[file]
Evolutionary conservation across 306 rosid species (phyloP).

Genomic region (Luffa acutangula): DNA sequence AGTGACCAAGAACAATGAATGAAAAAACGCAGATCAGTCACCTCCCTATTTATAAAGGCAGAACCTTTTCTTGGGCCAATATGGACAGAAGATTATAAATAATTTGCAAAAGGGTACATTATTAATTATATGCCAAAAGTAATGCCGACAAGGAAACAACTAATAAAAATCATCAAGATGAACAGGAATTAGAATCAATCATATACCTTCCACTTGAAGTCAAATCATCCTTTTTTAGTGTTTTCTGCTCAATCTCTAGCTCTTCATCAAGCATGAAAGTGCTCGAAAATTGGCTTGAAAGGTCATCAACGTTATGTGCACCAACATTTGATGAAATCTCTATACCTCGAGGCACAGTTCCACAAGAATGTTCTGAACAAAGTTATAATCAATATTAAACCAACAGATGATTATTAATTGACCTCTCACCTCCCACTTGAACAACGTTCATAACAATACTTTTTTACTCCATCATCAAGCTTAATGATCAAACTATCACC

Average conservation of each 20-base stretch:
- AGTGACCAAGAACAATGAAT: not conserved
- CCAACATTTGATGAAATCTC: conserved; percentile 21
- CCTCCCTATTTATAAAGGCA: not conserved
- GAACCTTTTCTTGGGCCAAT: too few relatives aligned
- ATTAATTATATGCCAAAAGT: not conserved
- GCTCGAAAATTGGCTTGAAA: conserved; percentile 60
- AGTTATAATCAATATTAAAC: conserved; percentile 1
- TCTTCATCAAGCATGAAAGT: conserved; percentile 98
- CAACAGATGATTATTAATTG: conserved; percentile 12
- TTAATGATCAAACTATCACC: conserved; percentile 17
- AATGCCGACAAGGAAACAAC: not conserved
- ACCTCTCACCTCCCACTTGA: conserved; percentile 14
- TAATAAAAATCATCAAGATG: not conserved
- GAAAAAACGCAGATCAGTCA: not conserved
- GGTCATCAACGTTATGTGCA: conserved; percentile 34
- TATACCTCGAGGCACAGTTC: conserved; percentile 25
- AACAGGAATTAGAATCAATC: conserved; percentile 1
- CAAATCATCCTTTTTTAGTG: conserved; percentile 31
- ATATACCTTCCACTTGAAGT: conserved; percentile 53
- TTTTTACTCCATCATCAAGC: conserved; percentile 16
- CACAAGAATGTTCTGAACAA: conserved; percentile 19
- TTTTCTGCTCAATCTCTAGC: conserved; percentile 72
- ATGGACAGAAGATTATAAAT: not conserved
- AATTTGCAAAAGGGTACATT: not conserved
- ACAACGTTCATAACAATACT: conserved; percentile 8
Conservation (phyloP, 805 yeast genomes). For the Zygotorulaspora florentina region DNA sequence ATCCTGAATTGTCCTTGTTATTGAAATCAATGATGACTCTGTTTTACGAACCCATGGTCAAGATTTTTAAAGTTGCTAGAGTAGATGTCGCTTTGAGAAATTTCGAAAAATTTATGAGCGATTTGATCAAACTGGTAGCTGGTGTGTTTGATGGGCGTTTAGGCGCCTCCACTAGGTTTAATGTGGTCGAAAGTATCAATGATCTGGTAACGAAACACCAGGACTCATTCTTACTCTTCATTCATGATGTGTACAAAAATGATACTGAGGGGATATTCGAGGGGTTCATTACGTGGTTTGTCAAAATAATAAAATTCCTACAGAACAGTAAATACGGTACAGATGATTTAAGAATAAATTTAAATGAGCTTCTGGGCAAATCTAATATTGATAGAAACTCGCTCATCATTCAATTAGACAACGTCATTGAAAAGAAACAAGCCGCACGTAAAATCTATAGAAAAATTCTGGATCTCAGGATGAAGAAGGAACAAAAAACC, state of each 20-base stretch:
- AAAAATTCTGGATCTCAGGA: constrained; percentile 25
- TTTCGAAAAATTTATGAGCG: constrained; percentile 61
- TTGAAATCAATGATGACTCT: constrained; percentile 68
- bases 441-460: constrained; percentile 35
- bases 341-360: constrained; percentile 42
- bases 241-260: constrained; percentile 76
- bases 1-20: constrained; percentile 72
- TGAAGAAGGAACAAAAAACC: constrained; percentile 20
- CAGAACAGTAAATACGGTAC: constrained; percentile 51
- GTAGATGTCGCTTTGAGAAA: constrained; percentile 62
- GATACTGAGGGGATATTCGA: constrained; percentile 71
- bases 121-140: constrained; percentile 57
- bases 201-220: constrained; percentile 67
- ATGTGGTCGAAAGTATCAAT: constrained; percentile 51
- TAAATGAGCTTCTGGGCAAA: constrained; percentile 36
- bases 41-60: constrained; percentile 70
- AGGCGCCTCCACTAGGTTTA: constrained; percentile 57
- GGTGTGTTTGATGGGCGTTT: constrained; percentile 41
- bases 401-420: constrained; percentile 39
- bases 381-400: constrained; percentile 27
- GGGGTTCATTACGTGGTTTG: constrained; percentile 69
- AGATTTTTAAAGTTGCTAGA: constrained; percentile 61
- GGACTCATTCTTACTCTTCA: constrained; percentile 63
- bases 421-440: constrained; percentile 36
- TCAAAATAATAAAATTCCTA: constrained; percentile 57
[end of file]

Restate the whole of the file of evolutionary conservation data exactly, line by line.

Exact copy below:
Evolutionary conservation across 306 rosid species (phyloP).

Genomic region (Luffa acutangula): DNA sequence AGTGACCAAGAACAATGAATGAAAAAACGCAGATCAGTCACCTCCCTATTTATAAAGGCAGAACCTTTTCTTGGGCCAATATGGACAGAAGATTATAAATAATTTGCAAAAGGGTACATTATTAATTATATGCCAAAAGTAATGCCGACAAGGAAACAACTAATAAAAATCATCAAGATGAACAGGAATTAGAATCAATCATATACCTTCCACTTGAAGTCAAATCATCCTTTTTTAGTGTTTTCTGCTCAATCTCTAGCTCTTCATCAAGCATGAAAGTGCTCGAAAATTGGCTTGAAAGGTCATCAACGTTATGTGCACCAACATTTGATGAAATCTCTATACCTCGAGGCACAGTTCCACAAGAATGTTCTGAACAAAGTTATAATCAATATTAAACCAACAGATGATTATTAATTGACCTCTCACCTCCCACTTGAACAACGTTCATAACAATACTTTTTTACTCCATCATCAAGCTTAATGATCAAACTATCACC

Average conservation of each 20-base stretch:
- AGTGACCAAGAACAATGAAT: not conserved
- CCAACATTTGATGAAATCTC: conserved; percentile 21
- CCTCCCTATTTATAAAGGCA: not conserved
- GAACCTTTTCTTGGGCCAAT: too few relatives aligned
- ATTAATTATATGCCAAAAGT: not conserved
- GCTCGAAAATTGGCTTGAAA: conserved; percentile 60
- AGTTATAATCAATATTAAAC: conserved; percentile 1
- TCTTCATCAAGCATGAAAGT: conserved; percentile 98
- CAACAGATGATTATTAATTG: conserved; percentile 12
- TTAATGATCAAACTATCACC: conserved; percentile 17
- AATGCCGACAAGGAAACAAC: not conserved
- ACCTCTCACCTCCCACTTGA: conserved; percentile 14
- TAATAAAAATCATCAAGATG: not conserved
- GAAAAAACGCAGATCAGTCA: not conserved
- GGTCATCAACGTTATGTGCA: conserved; percentile 34
- TATACCTCGAGGCACAGTTC: conserved; percentile 25
- AACAGGAATTAGAATCAATC: conserved; percentile 1
- CAAATCATCCTTTTTTAGTG: conserved; percentile 31
- ATATACCTTCCACTTGAAGT: conserved; percentile 53
- TTTTTACTCCATCATCAAGC: conserved; percentile 16
- CACAAGAATGTTCTGAACAA: conserved; percentile 19
- TTTTCTGCTCAATCTCTAGC: conserved; percentile 72
- ATGGACAGAAGATTATAAAT: not conserved
- AATTTGCAAAAGGGTACATT: not conserved
- ACAACGTTCATAACAATACT: conserved; percentile 8
Conservation (phyloP, 805 yeast genomes). For the Zygotorulaspora florentina region DNA sequence ATCCTGAATTGTCCTTGTTATTGAAATCAATGATGACTCTGTTTTACGAACCCATGGTCAAGATTTTTAAAGTTGCTAGAGTAGATGTCGCTTTGAGAAATTTCGAAAAATTTATGAGCGATTTGATCAAACTGGTAGCTGGTGTGTTTGATGGGCGTTTAGGCGCCTCCACTAGGTTTAATGTGGTCGAAAGTATCAATGATCTGGTAACGAAACACCAGGACTCATTCTTACTCTTCATTCATGATGTGTACAAAAATGATACTGAGGGGATATTCGAGGGGTTCATTACGTGGTTTGTCAAAATAATAAAATTCCTACAGAACAGTAAATACGGTACAGATGATTTAAGAATAAATTTAAATGAGCTTCTGGGCAAATCTAATATTGATAGAAACTCGCTCATCATTCAATTAGACAACGTCATTGAAAAGAAACAAGCCGCACGTAAAATCTATAGAAAAATTCTGGATCTCAGGATGAAGAAGGAACAAAAAACC, state of each 20-base stretch:
- AAAAATTCTGGATCTCAGGA: constrained; percentile 25
- TTTCGAAAAATTTATGAGCG: constrained; percentile 61
- TTGAAATCAATGATGACTCT: constrained; percentile 68
- bases 441-460: constrained; percentile 35
- bases 341-360: constrained; percentile 42
- bases 241-260: constrained; percentile 76
- bases 1-20: constrained; percentile 72
- TGAAGAAGGAACAAAAAACC: constrained; percentile 20
- CAGAACAGTAAATACGGTAC: constrained; percentile 51
- GTAGATGTCGCTTTGAGAAA: constrained; percentile 62
- GATACTGAGGGGATATTCGA: constrained; percentile 71
- bases 121-140: constrained; percentile 57
- bases 201-220: constrained; percentile 67
- ATGTGGTCGAAAGTATCAAT: constrained; percentile 51
- TAAATGAGCTTCTGGGCAAA: constrained; percentile 36
- bases 41-60: constrained; percentile 70
- AGGCGCCTCCACTAGGTTTA: constrained; percentile 57
- GGTGTGTTTGATGGGCGTTT: constrained; percentile 41
- bases 401-420: constrained; percentile 39
- bases 381-400: constrained; percentile 27
- GGGGTTCATTACGTGGTTTG: constrained; percentile 69
- AGATTTTTAAAGTTGCTAGA: constrained; percentile 61
- GGACTCATTCTTACTCTTCA: constrained; percentile 63
- bases 421-440: constrained; percentile 36
- TCAAAATAATAAAATTCCTA: constrained; percentile 57